Pollinator Week: Bees Gone Wild
We are celebrating National Pollinator Week with features of the efforts to understand and support our wild bees.
Heather Harvey started Bees Gone Wild in West Lafayette, Indiana to encourage people to adopt native bees into their gardens, but she’s discovering that most people need basic information about pollination and the role bees play in producing our food before they can even begin to consider setting up a wild bee nest.
“I admit I imagined I would be standing at the farmers market selling bees and supplies to knowledgeable people. In actuality, I offer one-on-one presentations about what bees are, what they do, and how we can support them. I don’t sell so much as I inform.”
This information is in great demand and Heather’s person-to-person approach appears to be popular. At last week’s West Lafayette farmers market, she gave what she calls her “bee spiel” about every 15 minutes during the 3 ½ hour event.
“People are very concerned about what’s happening to the bees. And while the internet makes it possible for us to share basic information and great discoveries, not everyone learns well by reading a web page,” she said. “People like to touch and observe and ask questions, so I give them that opportunity.”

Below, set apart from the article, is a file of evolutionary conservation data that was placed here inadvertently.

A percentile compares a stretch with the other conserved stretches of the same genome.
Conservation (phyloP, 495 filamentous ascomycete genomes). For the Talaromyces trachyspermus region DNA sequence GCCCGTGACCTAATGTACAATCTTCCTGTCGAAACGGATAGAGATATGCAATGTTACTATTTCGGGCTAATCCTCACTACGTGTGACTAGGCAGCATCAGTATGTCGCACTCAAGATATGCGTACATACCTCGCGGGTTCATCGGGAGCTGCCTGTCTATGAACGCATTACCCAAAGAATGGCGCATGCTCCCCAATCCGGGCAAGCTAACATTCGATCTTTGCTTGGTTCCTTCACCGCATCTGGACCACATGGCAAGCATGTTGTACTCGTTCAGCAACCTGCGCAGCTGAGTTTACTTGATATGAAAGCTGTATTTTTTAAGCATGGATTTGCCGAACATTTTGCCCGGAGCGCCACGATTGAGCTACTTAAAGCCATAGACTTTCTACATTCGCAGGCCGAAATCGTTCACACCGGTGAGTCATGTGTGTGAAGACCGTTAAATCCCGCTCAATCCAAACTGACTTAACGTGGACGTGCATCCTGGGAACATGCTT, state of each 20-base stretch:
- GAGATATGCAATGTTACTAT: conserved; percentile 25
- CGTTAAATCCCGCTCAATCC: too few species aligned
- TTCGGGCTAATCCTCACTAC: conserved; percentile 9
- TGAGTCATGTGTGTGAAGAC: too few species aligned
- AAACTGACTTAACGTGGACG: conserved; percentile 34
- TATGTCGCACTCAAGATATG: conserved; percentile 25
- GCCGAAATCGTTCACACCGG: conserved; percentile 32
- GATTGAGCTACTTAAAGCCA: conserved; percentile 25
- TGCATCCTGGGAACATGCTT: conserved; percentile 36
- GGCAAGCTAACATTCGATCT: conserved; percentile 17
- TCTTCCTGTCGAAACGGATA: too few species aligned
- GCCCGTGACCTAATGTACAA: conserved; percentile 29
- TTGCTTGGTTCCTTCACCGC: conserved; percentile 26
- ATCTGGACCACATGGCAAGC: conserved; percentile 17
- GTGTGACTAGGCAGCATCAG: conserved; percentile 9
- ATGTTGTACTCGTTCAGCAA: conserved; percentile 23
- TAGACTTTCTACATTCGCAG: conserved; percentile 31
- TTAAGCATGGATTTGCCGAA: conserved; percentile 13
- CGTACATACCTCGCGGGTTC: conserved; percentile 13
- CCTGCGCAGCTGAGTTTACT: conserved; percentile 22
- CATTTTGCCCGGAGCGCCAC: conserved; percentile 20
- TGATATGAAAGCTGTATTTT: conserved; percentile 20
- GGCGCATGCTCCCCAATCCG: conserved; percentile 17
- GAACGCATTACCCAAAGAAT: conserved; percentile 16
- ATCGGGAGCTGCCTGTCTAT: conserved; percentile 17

Heather lets visitors look inside bee nesting tubes to see the developing larvae, she has specimens of various bees and wasps, and, she has lots of photos to help people identify the bees in their backyards. Most importantly, she never laughs at a question.
“There are no dumb questions. The quickest way to turn someone off to science is to suggest they aren’t smart enough to understand it. I start simple and move on to the complex. If you want to set up a mason bee nesting house, I can help you, but if you just want to know the difference between bees and wasps? I can help you with that, too.”
Heather gives presentations on solitary bees at garden shows, extension clubs, and other local events and makes garden visits to homeowners interested in supporting wild bees. She is assisting with the creation of the Purdue University Bee Farm Garden, and she sells bees and supplies, including Crown Bees merchandise, through her website. You can contact her at firstname.lastname@example.org.